Click here for COVID-19 & Vaccine Information

The COVID Vaccines for ages 6 months and older have been approved by the CDC, and will be available by appointment only at Pediatrics at Perkins location the week of July 5th.

Learn what sepsis is, how you get it and what you can do to avoid it.

Spread the love

When it comes to health concerns you may think or worry about, sepsis probably doesn’t make the cut. It’s not a top-of-mind medical condition, but it is something you should know about so you can take steps to recognize and prevent it.

Sepsis is an extreme response in your body triggered by an infection you already have. It is not actually an infection itself but rather your immune system’s response to another infection. Without immediate and targeted treatment, sepsis can lead to serious complications like organ failure, tissue damage or even death.

“Sepsis is one of the leading causes of death in United States, but it is something that much of the general population does not know very much about.”

-Joseph A. Larriviere, MD, Internal Medicine

Each year, at least 1.7 million adults in the U.S. develop sepsis and 270,000 die from it, according to the Centers for Disease Control and Prevention (CDC). Globally, sepsis kills around 11 million people a year, making it one of the leading causes of death around the world.

Here are some of the most frequently asked questions about sepsis:

Which infections are most likely to cause sepsis?

Just about any infection in your body can cause a septic response. Bacterial infections are the most common cause of sepsis, but sepsis can also be caused by fungal or parasitic infections. They can also be caused by viral infections like COVID-19 or influenza. The most common types of infections that can lead to sepsis are:

    • Infections of the abdomen, including the appendix, abdominal cavity, gallbladder or liver
    • Infections of the central nervous system, including the brain or spinal cord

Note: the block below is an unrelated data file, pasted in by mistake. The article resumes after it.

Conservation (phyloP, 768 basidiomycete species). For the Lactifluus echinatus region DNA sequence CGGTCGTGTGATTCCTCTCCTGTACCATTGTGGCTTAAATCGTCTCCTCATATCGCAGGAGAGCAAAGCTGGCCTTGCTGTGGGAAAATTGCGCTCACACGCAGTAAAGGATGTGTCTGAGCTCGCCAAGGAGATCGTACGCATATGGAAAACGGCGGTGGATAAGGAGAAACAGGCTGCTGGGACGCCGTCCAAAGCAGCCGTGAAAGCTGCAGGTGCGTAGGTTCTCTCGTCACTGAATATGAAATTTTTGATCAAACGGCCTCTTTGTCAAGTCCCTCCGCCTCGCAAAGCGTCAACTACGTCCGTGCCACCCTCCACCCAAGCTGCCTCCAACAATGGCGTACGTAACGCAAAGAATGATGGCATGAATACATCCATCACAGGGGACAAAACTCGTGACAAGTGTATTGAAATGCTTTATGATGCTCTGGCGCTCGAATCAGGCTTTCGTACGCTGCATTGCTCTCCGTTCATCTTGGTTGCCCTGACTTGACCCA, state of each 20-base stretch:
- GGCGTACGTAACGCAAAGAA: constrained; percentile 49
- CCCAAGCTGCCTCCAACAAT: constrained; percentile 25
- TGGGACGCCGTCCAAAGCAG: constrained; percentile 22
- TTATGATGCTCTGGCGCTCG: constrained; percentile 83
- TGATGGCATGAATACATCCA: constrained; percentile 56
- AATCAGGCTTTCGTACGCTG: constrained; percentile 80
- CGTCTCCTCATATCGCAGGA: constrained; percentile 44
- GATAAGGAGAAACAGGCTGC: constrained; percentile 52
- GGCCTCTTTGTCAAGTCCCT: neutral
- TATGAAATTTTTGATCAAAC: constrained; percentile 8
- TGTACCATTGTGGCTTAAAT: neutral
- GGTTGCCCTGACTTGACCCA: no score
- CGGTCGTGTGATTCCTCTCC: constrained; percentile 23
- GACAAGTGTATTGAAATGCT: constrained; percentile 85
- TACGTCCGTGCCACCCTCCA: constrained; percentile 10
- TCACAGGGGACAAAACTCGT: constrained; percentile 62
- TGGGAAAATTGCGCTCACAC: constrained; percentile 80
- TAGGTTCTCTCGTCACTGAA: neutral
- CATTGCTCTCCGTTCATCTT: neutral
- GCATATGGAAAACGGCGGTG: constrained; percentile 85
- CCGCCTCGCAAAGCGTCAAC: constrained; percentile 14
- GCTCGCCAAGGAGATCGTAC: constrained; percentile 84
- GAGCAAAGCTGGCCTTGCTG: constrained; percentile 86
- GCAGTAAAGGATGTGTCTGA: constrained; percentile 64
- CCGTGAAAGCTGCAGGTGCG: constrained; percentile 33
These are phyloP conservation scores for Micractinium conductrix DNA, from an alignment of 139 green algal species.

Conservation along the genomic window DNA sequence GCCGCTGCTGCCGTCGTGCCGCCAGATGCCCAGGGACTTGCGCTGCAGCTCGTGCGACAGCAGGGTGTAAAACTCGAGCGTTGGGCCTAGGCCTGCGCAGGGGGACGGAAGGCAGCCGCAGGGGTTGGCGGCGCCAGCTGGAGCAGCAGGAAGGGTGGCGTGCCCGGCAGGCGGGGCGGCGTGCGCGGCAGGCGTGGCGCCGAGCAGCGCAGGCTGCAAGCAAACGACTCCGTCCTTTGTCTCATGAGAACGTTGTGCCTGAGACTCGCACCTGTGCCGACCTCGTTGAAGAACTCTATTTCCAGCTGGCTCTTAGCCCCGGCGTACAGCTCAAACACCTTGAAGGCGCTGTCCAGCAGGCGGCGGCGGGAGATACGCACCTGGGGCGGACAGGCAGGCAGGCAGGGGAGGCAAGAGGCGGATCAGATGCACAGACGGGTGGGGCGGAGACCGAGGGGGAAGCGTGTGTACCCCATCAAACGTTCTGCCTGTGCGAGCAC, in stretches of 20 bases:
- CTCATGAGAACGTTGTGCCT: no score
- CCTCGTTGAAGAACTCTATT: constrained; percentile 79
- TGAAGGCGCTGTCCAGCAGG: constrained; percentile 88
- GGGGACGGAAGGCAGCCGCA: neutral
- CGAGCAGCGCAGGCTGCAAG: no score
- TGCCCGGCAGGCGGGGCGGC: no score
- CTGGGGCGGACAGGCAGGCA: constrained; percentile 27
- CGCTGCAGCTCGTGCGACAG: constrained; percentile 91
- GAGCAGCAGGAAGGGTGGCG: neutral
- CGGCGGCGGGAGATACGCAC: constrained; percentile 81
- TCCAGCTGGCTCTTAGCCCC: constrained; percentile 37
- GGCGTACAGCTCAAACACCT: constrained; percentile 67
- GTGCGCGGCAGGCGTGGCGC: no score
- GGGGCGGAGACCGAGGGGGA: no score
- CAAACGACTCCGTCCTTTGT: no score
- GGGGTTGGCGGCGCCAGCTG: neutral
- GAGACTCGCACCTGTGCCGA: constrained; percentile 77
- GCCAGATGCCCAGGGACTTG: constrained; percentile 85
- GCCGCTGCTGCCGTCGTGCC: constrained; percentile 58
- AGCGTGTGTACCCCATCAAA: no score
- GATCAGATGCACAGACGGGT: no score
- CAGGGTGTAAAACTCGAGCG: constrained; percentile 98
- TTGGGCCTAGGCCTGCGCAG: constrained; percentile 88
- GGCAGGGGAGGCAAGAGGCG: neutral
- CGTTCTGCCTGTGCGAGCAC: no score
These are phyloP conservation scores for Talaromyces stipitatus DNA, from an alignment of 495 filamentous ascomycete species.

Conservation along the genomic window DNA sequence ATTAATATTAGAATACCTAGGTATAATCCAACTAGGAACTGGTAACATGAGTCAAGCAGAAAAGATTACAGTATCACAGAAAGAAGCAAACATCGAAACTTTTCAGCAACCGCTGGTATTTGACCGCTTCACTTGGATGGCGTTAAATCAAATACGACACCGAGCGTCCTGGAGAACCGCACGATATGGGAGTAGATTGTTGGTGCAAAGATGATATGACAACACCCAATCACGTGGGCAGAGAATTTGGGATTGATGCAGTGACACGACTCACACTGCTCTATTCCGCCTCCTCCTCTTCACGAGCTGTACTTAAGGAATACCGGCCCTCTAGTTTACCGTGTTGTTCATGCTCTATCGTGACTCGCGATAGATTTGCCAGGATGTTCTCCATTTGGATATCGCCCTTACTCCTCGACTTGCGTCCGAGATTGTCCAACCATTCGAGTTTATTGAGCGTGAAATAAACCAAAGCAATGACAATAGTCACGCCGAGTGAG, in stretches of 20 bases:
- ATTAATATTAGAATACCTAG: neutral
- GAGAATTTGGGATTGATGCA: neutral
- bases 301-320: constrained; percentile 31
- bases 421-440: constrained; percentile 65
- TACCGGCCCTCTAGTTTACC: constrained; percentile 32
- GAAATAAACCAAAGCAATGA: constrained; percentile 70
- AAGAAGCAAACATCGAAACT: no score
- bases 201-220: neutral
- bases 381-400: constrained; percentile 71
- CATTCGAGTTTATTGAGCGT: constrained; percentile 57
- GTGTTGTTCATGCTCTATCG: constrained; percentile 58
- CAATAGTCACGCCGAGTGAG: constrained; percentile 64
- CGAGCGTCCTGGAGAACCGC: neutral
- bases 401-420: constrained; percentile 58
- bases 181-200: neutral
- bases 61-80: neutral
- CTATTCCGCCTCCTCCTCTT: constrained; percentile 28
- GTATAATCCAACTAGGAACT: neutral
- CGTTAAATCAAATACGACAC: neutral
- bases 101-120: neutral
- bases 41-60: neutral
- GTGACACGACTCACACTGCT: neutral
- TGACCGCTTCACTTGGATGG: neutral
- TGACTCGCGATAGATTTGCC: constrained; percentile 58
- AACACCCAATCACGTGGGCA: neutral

• Infections of the lung, such as pneumonia
    • Infections of the skin, such as cellulitis, or through the openings made by intravenous (IV) catheters
    • Infections of the kidney or bladder, especially if the patient has a urinary catheter

How do I know if I’m at risk for sepsis?

Any infection can cause sepsis and everyone has some risk for developing it, but certain groups are at increased risk. These include:

    • People older than 65 or younger than 1
    • Pregnant women
    • People with pre-existing medical conditions like cancer, kidney disease, diabetes or lung disease
    • People with compromised immune systems
    • People with severe injuries (large burn areas or large wounds)
    • Patients with catheters (IVs, urinary catheters)

What are the signs and symptoms of sepsis?

A person with sepsis might have one or all of the following symptoms:

    • Increased heart rate or low blood pressure
    • Extreme pain or discomfort
    • Disorientation or confusion
    • A high fever, or feeling very cold/shivering
    • Shortness of breath
    • Clammy/sweaty skin

What do I do if I think I have sepsis?

If you suspect that you or a loved one has sepsis, it’s important to take action immediately. If you’re in the hospital, get the attention of the nurse or doctor right away. If you’re at home and you’re having a medical emergency, call 9-1-1.

How is sepsis treated? Can it be cured?

If caught early, sepsis can often be successfully treated with antibiotics. Your doctor will also want to make sure there is proper blood flow to your organs. In some cases, surgery may be necessary to remove any tissue that was damaged by sepsis.

Can I protect myself from getting sepsis?

The best way to ward off sepsis is to practice good medical hygiene. If you have open cuts, keep them clean and covered until they’re healed. Always wash your hands thoroughly before changing the dressings on your wounds. It’s also important to keep up with vaccinations that protect against common viral infections like flu, pneumonia and COVID-19.

Copyright 2021 © Baldwin Publishing, Inc. All rights reserved.
Health eCooking® is a registered trademark of Baldwin Publishing, Inc. Cook eKitchen™ is a designated trademark of Baldwin Publishing, Inc. Any duplication or distribution of the information contained herein without the express approval of Baldwin Publishing, Inc. is strictly prohibited.

Date Last Reviewed: July 19, 2021

Editorial Review: Andrea Cohen, Editorial Director, Baldwin Publishing, Inc. Contact Editor

Medical Review: Perry Pitkow, MD

Learn more about Baldwin Publishing Inc. editorial policyprivacy policy, ADA compliance and sponsorship policy.

No information provided by Baldwin Publishing, Inc. in any article is a substitute for medical advice or treatment for any medical condition. Baldwin Publishing, Inc. strongly suggests that you use this information in consultation with your doctor or other health professional. Use or viewing of any Baldwin Publishing, Inc. article signifies your understanding and agreement to the disclaimer and acceptance of these terms of use.